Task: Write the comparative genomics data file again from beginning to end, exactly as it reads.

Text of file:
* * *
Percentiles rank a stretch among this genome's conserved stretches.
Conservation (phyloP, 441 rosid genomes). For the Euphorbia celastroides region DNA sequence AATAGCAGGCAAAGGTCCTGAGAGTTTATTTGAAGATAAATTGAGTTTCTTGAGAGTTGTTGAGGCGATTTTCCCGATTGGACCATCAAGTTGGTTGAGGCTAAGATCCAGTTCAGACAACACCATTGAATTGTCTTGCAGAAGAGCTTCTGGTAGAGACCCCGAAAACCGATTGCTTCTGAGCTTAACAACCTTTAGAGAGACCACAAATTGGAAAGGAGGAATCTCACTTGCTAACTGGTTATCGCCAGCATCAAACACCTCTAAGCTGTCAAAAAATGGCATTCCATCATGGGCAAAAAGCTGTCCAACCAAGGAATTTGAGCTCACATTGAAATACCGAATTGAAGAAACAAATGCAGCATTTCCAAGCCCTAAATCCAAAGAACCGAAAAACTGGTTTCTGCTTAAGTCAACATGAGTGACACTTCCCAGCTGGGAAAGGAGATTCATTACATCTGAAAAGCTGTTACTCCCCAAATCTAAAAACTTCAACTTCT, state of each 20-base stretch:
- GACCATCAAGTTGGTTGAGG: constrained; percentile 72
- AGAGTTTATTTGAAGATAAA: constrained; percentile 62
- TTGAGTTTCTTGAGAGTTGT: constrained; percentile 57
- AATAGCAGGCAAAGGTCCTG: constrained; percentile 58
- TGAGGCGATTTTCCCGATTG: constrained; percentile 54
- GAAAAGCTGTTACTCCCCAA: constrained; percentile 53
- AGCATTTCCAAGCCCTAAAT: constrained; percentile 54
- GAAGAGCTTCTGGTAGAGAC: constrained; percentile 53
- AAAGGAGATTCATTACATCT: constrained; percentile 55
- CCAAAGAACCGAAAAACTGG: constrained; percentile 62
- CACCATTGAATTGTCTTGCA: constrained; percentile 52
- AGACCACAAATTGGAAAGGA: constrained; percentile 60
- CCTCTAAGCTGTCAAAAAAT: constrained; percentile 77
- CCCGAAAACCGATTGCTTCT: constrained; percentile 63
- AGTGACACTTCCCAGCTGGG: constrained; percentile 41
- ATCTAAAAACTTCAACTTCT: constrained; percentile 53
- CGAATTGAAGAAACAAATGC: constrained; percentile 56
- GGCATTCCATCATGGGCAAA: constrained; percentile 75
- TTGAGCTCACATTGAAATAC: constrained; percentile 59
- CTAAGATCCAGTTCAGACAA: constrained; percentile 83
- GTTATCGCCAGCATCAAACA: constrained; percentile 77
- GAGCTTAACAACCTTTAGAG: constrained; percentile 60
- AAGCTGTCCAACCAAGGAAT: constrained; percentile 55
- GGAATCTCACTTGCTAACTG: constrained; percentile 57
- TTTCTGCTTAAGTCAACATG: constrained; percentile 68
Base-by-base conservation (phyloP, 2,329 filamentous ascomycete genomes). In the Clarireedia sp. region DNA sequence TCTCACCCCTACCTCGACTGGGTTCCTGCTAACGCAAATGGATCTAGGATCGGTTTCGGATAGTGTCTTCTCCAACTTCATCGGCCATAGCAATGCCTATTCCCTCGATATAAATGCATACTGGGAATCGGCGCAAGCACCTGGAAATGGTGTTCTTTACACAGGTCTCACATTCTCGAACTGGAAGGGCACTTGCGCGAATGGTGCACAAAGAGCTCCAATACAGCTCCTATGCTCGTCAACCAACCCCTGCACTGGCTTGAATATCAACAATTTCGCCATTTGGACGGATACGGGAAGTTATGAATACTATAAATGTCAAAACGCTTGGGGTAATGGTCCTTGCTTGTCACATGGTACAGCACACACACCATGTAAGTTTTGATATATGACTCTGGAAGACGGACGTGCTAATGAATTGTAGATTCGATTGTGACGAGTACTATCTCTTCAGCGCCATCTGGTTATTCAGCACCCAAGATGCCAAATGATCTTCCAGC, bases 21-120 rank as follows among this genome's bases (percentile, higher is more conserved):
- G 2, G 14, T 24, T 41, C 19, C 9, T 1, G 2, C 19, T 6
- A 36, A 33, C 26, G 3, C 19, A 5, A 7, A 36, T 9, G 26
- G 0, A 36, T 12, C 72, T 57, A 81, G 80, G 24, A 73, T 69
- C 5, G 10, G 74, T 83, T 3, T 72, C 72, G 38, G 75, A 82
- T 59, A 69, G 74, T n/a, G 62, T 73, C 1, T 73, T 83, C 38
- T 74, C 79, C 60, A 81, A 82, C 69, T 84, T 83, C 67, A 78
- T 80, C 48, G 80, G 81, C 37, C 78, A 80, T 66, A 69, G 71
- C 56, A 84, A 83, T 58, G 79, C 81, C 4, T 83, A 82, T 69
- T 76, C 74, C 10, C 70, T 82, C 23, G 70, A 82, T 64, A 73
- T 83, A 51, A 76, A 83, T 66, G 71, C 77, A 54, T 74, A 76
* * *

Percentiles rank a stretch among this genome's conserved stretches.
Conservation (phyloP, 441 rosid genomes). For the Euphorbia celastroides region DNA sequence AATAGCAGGCAAAGGTCCTGAGAGTTTATTTGAAGATAAATTGAGTTTCTTGAGAGTTGTTGAGGCGATTTTCCCGATTGGACCATCAAGTTGGTTGAGGCTAAGATCCAGTTCAGACAACACCATTGAATTGTCTTGCAGAAGAGCTTCTGGTAGAGACCCCGAAAACCGATTGCTTCTGAGCTTAACAACCTTTAGAGAGACCACAAATTGGAAAGGAGGAATCTCACTTGCTAACTGGTTATCGCCAGCATCAAACACCTCTAAGCTGTCAAAAAATGGCATTCCATCATGGGCAAAAAGCTGTCCAACCAAGGAATTTGAGCTCACATTGAAATACCGAATTGAAGAAACAAATGCAGCATTTCCAAGCCCTAAATCCAAAGAACCGAAAAACTGGTTTCTGCTTAAGTCAACATGAGTGACACTTCCCAGCTGGGAAAGGAGATTCATTACATCTGAAAAGCTGTTACTCCCCAAATCTAAAAACTTCAACTTCT, state of each 20-base stretch:
- GACCATCAAGTTGGTTGAGG: constrained; percentile 72
- AGAGTTTATTTGAAGATAAA: constrained; percentile 62
- TTGAGTTTCTTGAGAGTTGT: constrained; percentile 57
- AATAGCAGGCAAAGGTCCTG: constrained; percentile 58
- TGAGGCGATTTTCCCGATTG: constrained; percentile 54
- GAAAAGCTGTTACTCCCCAA: constrained; percentile 53
- AGCATTTCCAAGCCCTAAAT: constrained; percentile 54
- GAAGAGCTTCTGGTAGAGAC: constrained; percentile 53
- AAAGGAGATTCATTACATCT: constrained; percentile 55
- CCAAAGAACCGAAAAACTGG: constrained; percentile 62
- CACCATTGAATTGTCTTGCA: constrained; percentile 52
- AGACCACAAATTGGAAAGGA: constrained; percentile 60
- CCTCTAAGCTGTCAAAAAAT: constrained; percentile 77
- CCCGAAAACCGATTGCTTCT: constrained; percentile 63
- AGTGACACTTCCCAGCTGGG: constrained; percentile 41
- ATCTAAAAACTTCAACTTCT: constrained; percentile 53
- CGAATTGAAGAAACAAATGC: constrained; percentile 56
- GGCATTCCATCATGGGCAAA: constrained; percentile 75
- TTGAGCTCACATTGAAATAC: constrained; percentile 59
- CTAAGATCCAGTTCAGACAA: constrained; percentile 83
- GTTATCGCCAGCATCAAACA: constrained; percentile 77
- GAGCTTAACAACCTTTAGAG: constrained; percentile 60
- AAGCTGTCCAACCAAGGAAT: constrained; percentile 55
- GGAATCTCACTTGCTAACTG: constrained; percentile 57
- TTTCTGCTTAAGTCAACATG: constrained; percentile 68
Base-by-base conservation (phyloP, 2,329 filamentous ascomycete genomes). In the Clarireedia sp. region DNA sequence TCTCACCCCTACCTCGACTGGGTTCCTGCTAACGCAAATGGATCTAGGATCGGTTTCGGATAGTGTCTTCTCCAACTTCATCGGCCATAGCAATGCCTATTCCCTCGATATAAATGCATACTGGGAATCGGCGCAAGCACCTGGAAATGGTGTTCTTTACACAGGTCTCACATTCTCGAACTGGAAGGGCACTTGCGCGAATGGTGCACAAAGAGCTCCAATACAGCTCCTATGCTCGTCAACCAACCCCTGCACTGGCTTGAATATCAACAATTTCGCCATTTGGACGGATACGGGAAGTTATGAATACTATAAATGTCAAAACGCTTGGGGTAATGGTCCTTGCTTGTCACATGGTACAGCACACACACCATGTAAGTTTTGATATATGACTCTGGAAGACGGACGTGCTAATGAATTGTAGATTCGATTGTGACGAGTACTATCTCTTCAGCGCCATCTGGTTATTCAGCACCCAAGATGCCAAATGATCTTCCAGC, bases 21-120 rank as follows among this genome's bases (percentile, higher is more conserved):
- G 2, G 14, T 24, T 41, C 19, C 9, T 1, G 2, C 19, T 6
- A 36, A 33, C 26, G 3, C 19, A 5, A 7, A 36, T 9, G 26
- G 0, A 36, T 12, C 72, T 57, A 81, G 80, G 24, A 73, T 69
- C 5, G 10, G 74, T 83, T 3, T 72, C 72, G 38, G 75, A 82
- T 59, A 69, G 74, T n/a, G 62, T 73, C 1, T 73, T 83, C 38
- T 74, C 79, C 60, A 81, A 82, C 69, T 84, T 83, C 67, A 78
- T 80, C 48, G 80, G 81, C 37, C 78, A 80, T 66, A 69, G 71
- C 56, A 84, A 83, T 58, G 79, C 81, C 4, T 83, A 82, T 69
- T 76, C 74, C 10, C 70, T 82, C 23, G 70, A 82, T 64, A 73
- T 83, A 51, A 76, A 83, T 66, G 71, C 77, A 54, T 74, A 76